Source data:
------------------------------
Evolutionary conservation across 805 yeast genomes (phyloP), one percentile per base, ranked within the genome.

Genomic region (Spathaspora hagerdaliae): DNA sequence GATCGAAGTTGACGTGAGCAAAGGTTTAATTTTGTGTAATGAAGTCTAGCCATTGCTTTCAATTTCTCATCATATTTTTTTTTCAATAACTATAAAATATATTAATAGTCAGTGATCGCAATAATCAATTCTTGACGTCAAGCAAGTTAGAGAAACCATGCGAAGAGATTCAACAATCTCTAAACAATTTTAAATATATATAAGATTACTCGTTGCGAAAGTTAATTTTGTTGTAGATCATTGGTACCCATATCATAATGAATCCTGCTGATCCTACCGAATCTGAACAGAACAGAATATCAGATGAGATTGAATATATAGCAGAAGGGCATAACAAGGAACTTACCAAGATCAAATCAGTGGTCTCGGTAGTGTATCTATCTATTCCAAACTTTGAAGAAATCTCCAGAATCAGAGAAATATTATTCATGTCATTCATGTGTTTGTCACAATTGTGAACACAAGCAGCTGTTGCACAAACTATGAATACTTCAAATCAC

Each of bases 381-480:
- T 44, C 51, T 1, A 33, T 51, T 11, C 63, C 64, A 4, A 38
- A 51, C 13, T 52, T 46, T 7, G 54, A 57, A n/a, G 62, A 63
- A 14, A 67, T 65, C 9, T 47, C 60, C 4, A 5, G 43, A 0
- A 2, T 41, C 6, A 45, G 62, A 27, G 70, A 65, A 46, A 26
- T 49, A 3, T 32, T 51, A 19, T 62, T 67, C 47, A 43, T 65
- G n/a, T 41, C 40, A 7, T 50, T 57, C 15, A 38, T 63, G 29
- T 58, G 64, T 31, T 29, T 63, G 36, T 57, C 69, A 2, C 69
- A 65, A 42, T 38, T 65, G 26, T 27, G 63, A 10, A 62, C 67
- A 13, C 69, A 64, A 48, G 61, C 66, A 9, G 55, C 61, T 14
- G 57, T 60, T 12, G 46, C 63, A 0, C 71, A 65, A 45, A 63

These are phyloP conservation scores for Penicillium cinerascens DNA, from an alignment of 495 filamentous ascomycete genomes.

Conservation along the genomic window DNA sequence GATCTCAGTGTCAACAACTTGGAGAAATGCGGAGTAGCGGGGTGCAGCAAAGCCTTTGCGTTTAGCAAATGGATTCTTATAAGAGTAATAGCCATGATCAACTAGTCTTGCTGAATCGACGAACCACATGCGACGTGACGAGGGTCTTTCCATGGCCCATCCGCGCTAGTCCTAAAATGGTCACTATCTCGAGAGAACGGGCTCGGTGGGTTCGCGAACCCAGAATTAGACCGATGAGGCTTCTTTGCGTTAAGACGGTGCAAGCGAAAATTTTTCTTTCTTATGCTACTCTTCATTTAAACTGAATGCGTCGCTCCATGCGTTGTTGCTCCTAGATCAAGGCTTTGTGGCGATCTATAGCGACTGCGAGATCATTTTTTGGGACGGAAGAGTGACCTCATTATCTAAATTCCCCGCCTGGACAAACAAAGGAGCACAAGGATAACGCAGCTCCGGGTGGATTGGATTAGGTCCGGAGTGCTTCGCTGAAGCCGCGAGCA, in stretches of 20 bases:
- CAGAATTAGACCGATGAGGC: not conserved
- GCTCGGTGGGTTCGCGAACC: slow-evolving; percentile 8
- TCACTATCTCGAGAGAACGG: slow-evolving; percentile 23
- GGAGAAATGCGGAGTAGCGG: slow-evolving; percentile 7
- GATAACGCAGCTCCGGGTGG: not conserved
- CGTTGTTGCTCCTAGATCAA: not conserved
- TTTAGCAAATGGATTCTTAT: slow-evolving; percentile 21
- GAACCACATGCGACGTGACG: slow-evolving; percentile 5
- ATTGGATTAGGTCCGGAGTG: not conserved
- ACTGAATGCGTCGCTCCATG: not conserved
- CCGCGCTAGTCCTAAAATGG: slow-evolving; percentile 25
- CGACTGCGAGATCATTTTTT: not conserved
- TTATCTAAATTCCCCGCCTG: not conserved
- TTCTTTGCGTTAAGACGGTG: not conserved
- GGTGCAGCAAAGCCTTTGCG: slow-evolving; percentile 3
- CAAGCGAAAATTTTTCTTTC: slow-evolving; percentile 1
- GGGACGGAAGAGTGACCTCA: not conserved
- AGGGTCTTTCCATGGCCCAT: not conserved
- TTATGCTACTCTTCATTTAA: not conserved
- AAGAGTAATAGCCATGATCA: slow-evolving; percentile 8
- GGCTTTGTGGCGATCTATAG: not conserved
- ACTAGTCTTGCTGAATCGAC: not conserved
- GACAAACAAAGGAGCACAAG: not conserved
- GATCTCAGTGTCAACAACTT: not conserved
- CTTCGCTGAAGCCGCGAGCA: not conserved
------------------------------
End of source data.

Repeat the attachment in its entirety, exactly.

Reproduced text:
Evolutionary conservation across 805 yeast genomes (phyloP), one percentile per base, ranked within the genome.

Genomic region (Spathaspora hagerdaliae): DNA sequence GATCGAAGTTGACGTGAGCAAAGGTTTAATTTTGTGTAATGAAGTCTAGCCATTGCTTTCAATTTCTCATCATATTTTTTTTTCAATAACTATAAAATATATTAATAGTCAGTGATCGCAATAATCAATTCTTGACGTCAAGCAAGTTAGAGAAACCATGCGAAGAGATTCAACAATCTCTAAACAATTTTAAATATATATAAGATTACTCGTTGCGAAAGTTAATTTTGTTGTAGATCATTGGTACCCATATCATAATGAATCCTGCTGATCCTACCGAATCTGAACAGAACAGAATATCAGATGAGATTGAATATATAGCAGAAGGGCATAACAAGGAACTTACCAAGATCAAATCAGTGGTCTCGGTAGTGTATCTATCTATTCCAAACTTTGAAGAAATCTCCAGAATCAGAGAAATATTATTCATGTCATTCATGTGTTTGTCACAATTGTGAACACAAGCAGCTGTTGCACAAACTATGAATACTTCAAATCAC

Each of bases 381-480:
- T 44, C 51, T 1, A 33, T 51, T 11, C 63, C 64, A 4, A 38
- A 51, C 13, T 52, T 46, T 7, G 54, A 57, A n/a, G 62, A 63
- A 14, A 67, T 65, C 9, T 47, C 60, C 4, A 5, G 43, A 0
- A 2, T 41, C 6, A 45, G 62, A 27, G 70, A 65, A 46, A 26
- T 49, A 3, T 32, T 51, A 19, T 62, T 67, C 47, A 43, T 65
- G n/a, T 41, C 40, A 7, T 50, T 57, C 15, A 38, T 63, G 29
- T 58, G 64, T 31, T 29, T 63, G 36, T 57, C 69, A 2, C 69
- A 65, A 42, T 38, T 65, G 26, T 27, G 63, A 10, A 62, C 67
- A 13, C 69, A 64, A 48, G 61, C 66, A 9, G 55, C 61, T 14
- G 57, T 60, T 12, G 46, C 63, A 0, C 71, A 65, A 45, A 63

These are phyloP conservation scores for Penicillium cinerascens DNA, from an alignment of 495 filamentous ascomycete genomes.

Conservation along the genomic window DNA sequence GATCTCAGTGTCAACAACTTGGAGAAATGCGGAGTAGCGGGGTGCAGCAAAGCCTTTGCGTTTAGCAAATGGATTCTTATAAGAGTAATAGCCATGATCAACTAGTCTTGCTGAATCGACGAACCACATGCGACGTGACGAGGGTCTTTCCATGGCCCATCCGCGCTAGTCCTAAAATGGTCACTATCTCGAGAGAACGGGCTCGGTGGGTTCGCGAACCCAGAATTAGACCGATGAGGCTTCTTTGCGTTAAGACGGTGCAAGCGAAAATTTTTCTTTCTTATGCTACTCTTCATTTAAACTGAATGCGTCGCTCCATGCGTTGTTGCTCCTAGATCAAGGCTTTGTGGCGATCTATAGCGACTGCGAGATCATTTTTTGGGACGGAAGAGTGACCTCATTATCTAAATTCCCCGCCTGGACAAACAAAGGAGCACAAGGATAACGCAGCTCCGGGTGGATTGGATTAGGTCCGGAGTGCTTCGCTGAAGCCGCGAGCA, in stretches of 20 bases:
- CAGAATTAGACCGATGAGGC: not conserved
- GCTCGGTGGGTTCGCGAACC: slow-evolving; percentile 8
- TCACTATCTCGAGAGAACGG: slow-evolving; percentile 23
- GGAGAAATGCGGAGTAGCGG: slow-evolving; percentile 7
- GATAACGCAGCTCCGGGTGG: not conserved
- CGTTGTTGCTCCTAGATCAA: not conserved
- TTTAGCAAATGGATTCTTAT: slow-evolving; percentile 21
- GAACCACATGCGACGTGACG: slow-evolving; percentile 5
- ATTGGATTAGGTCCGGAGTG: not conserved
- ACTGAATGCGTCGCTCCATG: not conserved
- CCGCGCTAGTCCTAAAATGG: slow-evolving; percentile 25
- CGACTGCGAGATCATTTTTT: not conserved
- TTATCTAAATTCCCCGCCTG: not conserved
- TTCTTTGCGTTAAGACGGTG: not conserved
- GGTGCAGCAAAGCCTTTGCG: slow-evolving; percentile 3
- CAAGCGAAAATTTTTCTTTC: slow-evolving; percentile 1
- GGGACGGAAGAGTGACCTCA: not conserved
- AGGGTCTTTCCATGGCCCAT: not conserved
- TTATGCTACTCTTCATTTAA: not conserved
- AAGAGTAATAGCCATGATCA: slow-evolving; percentile 8
- GGCTTTGTGGCGATCTATAG: not conserved
- ACTAGTCTTGCTGAATCGAC: not conserved
- GACAAACAAAGGAGCACAAG: not conserved
- GATCTCAGTGTCAACAACTT: not conserved
- CTTCGCTGAAGCCGCGAGCA: not conserved